Prasanna Coomar Tagore
|Prasanna Kumar Tagore|
21 December 1801|
Calcutta, Bengal, British India
|Died||30 August 1886
Calcutta, Bengal, British India
Prasanna Kumar Tagore (also spelt Prosunno Kumar Tagore, Prasanna Kumar Tagore) (1801–1886) was son of Gopi Mohan Tagore, one of the founders of Hindu College. He belonged to the Pathuriaghata branch of the Tagore family and was one of the leaders of the conservative branch of Hindu society.
He was educated at home, in Sherborne's school and Hindu College, when it was established in 1817. With his knowledge of traditional smriti and western law, he started practicing law in the Dewani Adalat (civil court). Within a short period he was appointed the government lawyer, but left that job in 1850, to look after family property. When the Viceroy’s Council was formed in 1854, he joined as clerk-assistant. At that time he was respected as one of the rich Bengalis.
Although he was founder-secretary of the conservative Gaudiya Samaj (1823), he had participated in Raja Rammohun Roy’s campaign for the abolition of sati. He was one of the original trustees (by the 1830 Trust deed of Brahmo Sabha) of the Brahmo Samaj. Derozio severely criticized the celebration of Durga Puja by Prasanna Coomar, who called himself a follower of the theistic Rammohan.
He was actively associated with many organisations of the period. Along with Dwarkanath Tagore he was actively involved in setting up Landholders' Society and British Indian Association. He became president of the latter in 1867.
He played a leading role in the spread of education. The famous Tagore Law professorship of Calcutta University was maintained from the interest earned from his donation. As the spokesman of the landholders, he opposed the Sepoy Mutiny in principle and the British government bestowed the title of CSI on him in 1866. His writings include An Appeal to Countrymen and Table of Succession according to Hindu Law of Bengal.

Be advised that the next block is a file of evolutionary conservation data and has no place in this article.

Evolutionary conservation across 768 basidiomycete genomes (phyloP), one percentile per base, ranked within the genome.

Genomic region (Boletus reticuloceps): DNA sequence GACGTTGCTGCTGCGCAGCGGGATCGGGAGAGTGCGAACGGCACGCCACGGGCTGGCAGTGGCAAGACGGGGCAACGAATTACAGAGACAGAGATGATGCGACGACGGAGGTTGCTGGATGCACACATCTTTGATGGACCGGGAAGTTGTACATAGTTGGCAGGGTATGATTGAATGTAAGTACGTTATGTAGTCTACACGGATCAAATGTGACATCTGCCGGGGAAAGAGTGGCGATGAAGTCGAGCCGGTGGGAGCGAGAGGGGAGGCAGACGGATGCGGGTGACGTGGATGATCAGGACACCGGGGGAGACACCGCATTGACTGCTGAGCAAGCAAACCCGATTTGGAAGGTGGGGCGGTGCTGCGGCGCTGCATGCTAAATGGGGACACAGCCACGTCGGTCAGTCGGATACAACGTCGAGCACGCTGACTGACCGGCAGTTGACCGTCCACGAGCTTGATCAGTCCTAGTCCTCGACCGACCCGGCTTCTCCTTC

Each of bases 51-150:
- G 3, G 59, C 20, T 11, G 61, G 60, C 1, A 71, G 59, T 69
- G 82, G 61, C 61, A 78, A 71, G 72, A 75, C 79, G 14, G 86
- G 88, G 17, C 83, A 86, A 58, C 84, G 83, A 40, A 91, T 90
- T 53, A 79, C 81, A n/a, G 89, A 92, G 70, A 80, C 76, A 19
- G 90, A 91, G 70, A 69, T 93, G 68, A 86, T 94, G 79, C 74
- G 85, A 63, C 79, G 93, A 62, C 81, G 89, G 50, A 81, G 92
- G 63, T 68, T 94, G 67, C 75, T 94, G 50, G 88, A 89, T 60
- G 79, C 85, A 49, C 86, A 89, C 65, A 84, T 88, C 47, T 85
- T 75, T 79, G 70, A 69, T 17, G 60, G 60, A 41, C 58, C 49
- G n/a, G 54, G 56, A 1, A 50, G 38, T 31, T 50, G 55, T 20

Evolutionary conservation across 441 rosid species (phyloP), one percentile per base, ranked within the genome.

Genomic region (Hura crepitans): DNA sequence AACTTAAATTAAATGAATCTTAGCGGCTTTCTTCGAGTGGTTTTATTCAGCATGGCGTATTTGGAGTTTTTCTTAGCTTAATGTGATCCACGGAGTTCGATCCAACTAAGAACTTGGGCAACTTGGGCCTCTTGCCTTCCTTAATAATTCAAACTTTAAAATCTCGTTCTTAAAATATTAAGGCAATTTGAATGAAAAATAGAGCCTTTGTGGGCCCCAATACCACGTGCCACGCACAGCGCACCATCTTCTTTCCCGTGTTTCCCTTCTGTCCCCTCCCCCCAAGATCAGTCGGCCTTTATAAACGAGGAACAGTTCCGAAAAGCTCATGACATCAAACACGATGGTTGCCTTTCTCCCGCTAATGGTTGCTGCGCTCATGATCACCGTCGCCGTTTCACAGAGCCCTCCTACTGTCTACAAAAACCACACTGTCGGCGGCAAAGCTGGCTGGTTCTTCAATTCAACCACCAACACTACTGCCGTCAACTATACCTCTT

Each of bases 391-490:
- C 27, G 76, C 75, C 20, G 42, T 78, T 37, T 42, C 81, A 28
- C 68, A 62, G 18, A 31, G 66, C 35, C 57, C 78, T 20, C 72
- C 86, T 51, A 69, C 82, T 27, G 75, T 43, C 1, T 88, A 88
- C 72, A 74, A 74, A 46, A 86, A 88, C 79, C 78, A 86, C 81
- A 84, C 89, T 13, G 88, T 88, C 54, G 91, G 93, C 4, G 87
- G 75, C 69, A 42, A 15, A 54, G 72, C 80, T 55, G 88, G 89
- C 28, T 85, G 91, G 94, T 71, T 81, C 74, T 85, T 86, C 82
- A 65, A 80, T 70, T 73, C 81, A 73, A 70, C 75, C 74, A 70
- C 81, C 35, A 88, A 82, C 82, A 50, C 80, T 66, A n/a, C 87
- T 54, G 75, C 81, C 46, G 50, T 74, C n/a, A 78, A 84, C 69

The first Bengali plays had been staged by the remarkable Russian scholar adventurer Gerasim Lebedev in 1796, but his pioneer efforts bore no fruit. Prasanna Coomar picked up the thread. In 1832, he built a makeshift auditorium in his house at Narkeldanga. Although only a few English plays were staged there, it was a new beginning that was followed up by others.
He opposed the activities of Christian missionaries all his life, but his son Gnanendramohan Tagore (1826-1890), a brilliant student, converted to Christianity in 1851 and later married Kamalmani, daughter of Rev Krishna Mohan Banerjee. He went to England and was professor of Hindu Law and Bengali in London. He was the first Indian barrister and returned to India to practice law.
- Sengupta, Subodh Chandra and Bose, Anjali (editors), 1976/1998, Sansad Bangali Charitabhidhan (Biographical dictionary) Vol I, (Bengali), p313, ISBN 81-85626-65-0
- Sastri, Sivanath, History of the Brahmo Samaj, 1911-12/1993, p549, 557, Sadharan Brahmo Samaj, 211 Bidhan Sarani, Kolkata.
- Sengupta, Nitish, History of the Bengali-speaking People, 2001/2002, p227, UBS Publishers’ Distributors Pvt. Ltd., ISBN 81-7476-355-4
- Cotton, H.E.A., Calcutta Old and New, 1909/1980, pp344-345, General Printers and Publishers Pvt. Ltd.
- Raha, Kironmaoy, Calcutta Theatre 1835-1944, in Calcutta, the Living City, Vol I, edited by Sukanta Chaudhuri, pp 58-59, Oxford University Press, ISBN 0-19-563696-1.